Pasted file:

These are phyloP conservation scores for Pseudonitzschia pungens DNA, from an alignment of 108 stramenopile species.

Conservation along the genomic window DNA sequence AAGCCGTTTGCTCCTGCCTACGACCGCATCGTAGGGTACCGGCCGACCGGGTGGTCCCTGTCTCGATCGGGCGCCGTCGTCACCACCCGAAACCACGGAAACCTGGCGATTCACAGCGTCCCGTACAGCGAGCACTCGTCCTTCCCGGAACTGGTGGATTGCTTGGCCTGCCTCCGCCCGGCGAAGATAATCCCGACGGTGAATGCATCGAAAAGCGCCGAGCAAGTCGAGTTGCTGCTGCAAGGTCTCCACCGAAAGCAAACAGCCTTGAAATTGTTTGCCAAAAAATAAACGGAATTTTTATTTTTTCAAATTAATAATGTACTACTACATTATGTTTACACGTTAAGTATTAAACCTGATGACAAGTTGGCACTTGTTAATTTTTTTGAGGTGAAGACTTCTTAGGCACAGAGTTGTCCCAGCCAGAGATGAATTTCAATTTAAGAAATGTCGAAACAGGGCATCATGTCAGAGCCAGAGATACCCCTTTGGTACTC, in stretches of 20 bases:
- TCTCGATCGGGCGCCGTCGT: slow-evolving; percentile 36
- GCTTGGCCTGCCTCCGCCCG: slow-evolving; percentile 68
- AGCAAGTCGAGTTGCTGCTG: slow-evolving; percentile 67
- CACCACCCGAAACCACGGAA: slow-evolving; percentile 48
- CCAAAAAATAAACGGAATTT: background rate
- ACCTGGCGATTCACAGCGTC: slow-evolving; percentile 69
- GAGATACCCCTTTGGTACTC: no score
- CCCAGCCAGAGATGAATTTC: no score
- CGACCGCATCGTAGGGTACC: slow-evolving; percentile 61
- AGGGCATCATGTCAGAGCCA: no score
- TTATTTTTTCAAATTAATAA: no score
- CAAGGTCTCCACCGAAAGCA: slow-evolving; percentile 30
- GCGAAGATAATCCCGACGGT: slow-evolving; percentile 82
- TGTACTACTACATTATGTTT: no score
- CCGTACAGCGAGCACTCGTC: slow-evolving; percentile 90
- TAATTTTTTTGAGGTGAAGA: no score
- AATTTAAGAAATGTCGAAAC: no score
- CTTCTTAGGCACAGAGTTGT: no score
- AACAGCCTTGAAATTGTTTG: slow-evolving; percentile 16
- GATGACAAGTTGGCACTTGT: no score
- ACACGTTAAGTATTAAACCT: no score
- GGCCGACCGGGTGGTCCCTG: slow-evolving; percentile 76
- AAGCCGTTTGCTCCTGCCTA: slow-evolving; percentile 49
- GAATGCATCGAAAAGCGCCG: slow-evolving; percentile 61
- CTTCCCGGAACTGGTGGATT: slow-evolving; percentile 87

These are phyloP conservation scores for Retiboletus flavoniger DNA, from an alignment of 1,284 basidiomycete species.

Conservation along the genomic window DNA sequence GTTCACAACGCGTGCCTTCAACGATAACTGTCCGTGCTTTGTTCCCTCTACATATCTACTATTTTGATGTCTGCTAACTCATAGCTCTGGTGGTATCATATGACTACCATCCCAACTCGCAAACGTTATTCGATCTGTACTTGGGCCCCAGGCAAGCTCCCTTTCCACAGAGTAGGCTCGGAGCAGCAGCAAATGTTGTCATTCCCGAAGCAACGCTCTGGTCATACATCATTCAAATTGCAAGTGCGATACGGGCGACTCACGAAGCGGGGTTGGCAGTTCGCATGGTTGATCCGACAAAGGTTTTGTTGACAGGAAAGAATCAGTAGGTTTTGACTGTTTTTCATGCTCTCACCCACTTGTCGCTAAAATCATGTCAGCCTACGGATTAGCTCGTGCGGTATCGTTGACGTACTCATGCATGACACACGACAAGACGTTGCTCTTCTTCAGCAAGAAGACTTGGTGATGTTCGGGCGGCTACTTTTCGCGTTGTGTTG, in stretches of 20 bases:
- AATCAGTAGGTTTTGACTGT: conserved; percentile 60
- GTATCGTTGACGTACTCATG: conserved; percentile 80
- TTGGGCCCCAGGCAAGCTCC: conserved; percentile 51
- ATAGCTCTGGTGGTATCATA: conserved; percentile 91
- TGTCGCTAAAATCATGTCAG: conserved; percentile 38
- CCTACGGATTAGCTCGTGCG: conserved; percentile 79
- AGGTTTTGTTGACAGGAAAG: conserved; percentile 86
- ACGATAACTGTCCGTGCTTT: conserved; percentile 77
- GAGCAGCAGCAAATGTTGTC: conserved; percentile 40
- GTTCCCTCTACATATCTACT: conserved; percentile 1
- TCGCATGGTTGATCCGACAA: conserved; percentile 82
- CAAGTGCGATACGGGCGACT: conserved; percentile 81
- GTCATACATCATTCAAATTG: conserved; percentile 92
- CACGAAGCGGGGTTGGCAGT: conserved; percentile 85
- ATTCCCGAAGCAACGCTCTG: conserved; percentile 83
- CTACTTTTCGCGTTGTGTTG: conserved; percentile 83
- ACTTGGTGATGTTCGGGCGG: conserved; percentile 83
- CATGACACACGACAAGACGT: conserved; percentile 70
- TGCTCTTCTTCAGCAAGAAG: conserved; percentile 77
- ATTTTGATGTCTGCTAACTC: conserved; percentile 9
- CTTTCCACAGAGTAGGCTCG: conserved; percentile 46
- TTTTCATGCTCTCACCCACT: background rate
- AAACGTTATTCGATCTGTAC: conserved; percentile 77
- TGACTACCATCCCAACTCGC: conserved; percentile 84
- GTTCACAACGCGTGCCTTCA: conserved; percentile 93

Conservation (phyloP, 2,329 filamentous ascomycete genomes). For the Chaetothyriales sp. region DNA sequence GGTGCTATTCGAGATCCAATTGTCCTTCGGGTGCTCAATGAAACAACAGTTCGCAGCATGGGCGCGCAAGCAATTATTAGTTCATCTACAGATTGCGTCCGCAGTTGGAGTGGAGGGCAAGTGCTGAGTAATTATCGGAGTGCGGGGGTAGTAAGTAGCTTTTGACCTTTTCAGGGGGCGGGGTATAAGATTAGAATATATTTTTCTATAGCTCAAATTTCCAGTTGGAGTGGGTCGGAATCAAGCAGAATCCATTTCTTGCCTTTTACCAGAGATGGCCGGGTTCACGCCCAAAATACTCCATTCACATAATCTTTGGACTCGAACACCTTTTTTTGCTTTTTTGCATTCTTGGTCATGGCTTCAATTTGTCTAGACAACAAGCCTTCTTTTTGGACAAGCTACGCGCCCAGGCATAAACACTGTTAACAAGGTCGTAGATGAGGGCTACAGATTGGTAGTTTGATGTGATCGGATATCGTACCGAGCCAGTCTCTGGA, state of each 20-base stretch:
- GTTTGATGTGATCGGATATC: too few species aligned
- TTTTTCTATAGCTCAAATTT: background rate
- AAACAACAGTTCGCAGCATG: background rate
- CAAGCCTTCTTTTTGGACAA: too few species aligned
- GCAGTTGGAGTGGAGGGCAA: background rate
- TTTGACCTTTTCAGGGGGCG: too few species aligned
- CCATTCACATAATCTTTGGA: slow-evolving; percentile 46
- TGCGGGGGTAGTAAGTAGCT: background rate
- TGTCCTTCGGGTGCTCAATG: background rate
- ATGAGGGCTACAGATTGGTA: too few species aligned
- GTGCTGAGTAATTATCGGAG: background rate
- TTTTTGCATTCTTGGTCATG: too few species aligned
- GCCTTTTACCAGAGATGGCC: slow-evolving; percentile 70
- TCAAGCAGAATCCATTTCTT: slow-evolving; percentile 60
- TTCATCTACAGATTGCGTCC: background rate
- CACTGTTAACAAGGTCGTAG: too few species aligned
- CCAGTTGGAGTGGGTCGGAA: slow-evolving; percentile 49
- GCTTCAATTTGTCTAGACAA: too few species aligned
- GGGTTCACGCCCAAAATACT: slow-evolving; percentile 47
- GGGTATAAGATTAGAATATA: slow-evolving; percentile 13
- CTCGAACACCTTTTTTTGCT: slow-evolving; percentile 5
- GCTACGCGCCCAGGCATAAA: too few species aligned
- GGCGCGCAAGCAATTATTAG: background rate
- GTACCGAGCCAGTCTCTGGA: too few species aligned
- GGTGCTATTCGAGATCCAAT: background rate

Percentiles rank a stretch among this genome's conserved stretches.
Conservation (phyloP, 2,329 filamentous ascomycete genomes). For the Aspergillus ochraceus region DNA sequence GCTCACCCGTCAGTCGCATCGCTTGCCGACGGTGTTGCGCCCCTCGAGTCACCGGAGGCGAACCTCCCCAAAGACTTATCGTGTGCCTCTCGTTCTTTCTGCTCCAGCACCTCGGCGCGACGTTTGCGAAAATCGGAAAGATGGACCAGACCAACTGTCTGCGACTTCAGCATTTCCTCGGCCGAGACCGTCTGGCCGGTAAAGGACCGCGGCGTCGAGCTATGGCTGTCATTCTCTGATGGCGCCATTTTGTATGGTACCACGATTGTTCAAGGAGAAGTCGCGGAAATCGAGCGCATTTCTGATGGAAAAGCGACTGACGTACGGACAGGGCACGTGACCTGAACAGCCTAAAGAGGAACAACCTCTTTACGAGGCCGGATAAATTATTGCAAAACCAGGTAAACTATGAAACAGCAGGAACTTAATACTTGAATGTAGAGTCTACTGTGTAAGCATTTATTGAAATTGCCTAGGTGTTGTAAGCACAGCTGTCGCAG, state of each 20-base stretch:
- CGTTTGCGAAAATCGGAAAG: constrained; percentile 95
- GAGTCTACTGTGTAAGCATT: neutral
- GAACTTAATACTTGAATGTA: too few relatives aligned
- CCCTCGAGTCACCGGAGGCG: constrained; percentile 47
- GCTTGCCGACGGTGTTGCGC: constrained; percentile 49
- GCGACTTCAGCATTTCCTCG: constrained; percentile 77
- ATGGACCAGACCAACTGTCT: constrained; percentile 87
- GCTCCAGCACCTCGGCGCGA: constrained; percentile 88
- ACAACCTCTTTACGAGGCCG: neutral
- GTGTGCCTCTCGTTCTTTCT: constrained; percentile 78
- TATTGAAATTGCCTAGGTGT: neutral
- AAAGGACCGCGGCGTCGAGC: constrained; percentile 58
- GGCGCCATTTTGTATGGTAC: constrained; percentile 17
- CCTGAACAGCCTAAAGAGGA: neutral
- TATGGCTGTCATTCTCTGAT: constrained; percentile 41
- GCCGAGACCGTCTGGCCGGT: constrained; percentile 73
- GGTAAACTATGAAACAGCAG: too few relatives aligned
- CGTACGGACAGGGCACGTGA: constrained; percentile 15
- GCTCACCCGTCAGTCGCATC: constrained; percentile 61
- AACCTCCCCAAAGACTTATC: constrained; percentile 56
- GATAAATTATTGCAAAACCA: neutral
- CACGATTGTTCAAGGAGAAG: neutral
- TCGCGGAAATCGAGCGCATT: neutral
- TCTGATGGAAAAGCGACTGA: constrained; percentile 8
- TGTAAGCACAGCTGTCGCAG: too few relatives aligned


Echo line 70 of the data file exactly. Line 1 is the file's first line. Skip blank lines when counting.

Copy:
- TTCATCTACAGATTGCGTCC: background rate